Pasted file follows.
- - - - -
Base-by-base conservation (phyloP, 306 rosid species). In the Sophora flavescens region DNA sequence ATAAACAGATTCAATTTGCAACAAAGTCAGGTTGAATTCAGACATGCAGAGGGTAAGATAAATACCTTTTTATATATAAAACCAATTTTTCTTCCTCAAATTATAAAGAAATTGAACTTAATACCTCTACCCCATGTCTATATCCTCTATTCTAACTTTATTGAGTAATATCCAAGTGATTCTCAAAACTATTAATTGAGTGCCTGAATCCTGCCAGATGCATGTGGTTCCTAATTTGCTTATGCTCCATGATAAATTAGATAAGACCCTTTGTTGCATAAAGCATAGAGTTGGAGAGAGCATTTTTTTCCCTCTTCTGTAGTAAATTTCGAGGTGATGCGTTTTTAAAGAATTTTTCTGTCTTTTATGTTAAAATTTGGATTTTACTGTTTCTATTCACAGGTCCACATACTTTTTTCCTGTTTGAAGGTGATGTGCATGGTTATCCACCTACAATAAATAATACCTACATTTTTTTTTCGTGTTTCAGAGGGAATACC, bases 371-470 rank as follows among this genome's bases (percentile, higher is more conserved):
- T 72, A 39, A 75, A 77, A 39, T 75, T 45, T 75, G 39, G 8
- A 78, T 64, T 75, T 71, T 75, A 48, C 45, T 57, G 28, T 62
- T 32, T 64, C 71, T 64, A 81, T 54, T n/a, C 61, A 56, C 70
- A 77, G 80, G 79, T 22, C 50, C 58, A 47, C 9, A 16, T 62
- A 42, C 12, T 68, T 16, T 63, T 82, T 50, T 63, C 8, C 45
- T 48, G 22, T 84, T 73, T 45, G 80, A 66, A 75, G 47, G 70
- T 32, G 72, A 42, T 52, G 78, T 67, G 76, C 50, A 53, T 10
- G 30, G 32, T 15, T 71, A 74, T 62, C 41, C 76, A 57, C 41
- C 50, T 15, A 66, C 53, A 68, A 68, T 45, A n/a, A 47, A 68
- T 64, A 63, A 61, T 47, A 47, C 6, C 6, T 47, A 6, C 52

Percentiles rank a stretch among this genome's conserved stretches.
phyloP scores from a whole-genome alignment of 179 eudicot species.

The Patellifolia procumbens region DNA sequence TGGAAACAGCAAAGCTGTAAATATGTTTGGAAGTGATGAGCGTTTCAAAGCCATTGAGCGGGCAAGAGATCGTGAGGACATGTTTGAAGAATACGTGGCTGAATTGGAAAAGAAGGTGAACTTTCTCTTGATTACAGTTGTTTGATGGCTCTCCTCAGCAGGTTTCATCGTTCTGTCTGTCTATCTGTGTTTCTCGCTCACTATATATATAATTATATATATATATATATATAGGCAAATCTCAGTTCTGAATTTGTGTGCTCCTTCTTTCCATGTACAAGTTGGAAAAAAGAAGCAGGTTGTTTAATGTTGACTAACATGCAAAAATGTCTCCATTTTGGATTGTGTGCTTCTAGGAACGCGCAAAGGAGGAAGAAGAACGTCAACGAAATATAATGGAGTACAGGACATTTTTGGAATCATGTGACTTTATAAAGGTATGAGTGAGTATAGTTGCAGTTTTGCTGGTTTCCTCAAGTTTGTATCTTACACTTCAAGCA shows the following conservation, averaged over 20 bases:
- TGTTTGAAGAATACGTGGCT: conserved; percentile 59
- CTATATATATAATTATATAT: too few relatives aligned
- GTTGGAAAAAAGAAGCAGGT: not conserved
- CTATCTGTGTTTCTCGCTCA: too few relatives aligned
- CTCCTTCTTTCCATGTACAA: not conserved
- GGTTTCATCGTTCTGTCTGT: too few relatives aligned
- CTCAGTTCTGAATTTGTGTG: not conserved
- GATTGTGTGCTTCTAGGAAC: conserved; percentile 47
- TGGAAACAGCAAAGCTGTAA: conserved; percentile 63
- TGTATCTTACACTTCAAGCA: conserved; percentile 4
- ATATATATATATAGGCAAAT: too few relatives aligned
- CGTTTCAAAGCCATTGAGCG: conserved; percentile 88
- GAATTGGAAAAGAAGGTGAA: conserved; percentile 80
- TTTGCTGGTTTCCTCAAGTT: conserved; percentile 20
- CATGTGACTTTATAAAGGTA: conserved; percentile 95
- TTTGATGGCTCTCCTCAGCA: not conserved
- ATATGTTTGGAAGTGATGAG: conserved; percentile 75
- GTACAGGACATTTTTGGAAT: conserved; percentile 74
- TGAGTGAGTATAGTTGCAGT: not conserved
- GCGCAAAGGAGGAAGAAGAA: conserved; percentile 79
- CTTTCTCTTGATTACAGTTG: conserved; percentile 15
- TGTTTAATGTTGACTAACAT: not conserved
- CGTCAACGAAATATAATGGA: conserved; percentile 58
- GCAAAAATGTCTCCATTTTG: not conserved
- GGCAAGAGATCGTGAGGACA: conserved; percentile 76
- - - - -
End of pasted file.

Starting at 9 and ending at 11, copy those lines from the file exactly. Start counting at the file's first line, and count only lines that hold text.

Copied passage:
- G 30, G 32, T 15, T 71, A 74, T 62, C 41, C 76, A 57, C 41
- C 50, T 15, A 66, C 53, A 68, A 68, T 45, A n/a, A 47, A 68
- T 64, A 63, A 61, T 47, A 47, C 6, C 6, T 47, A 6, C 52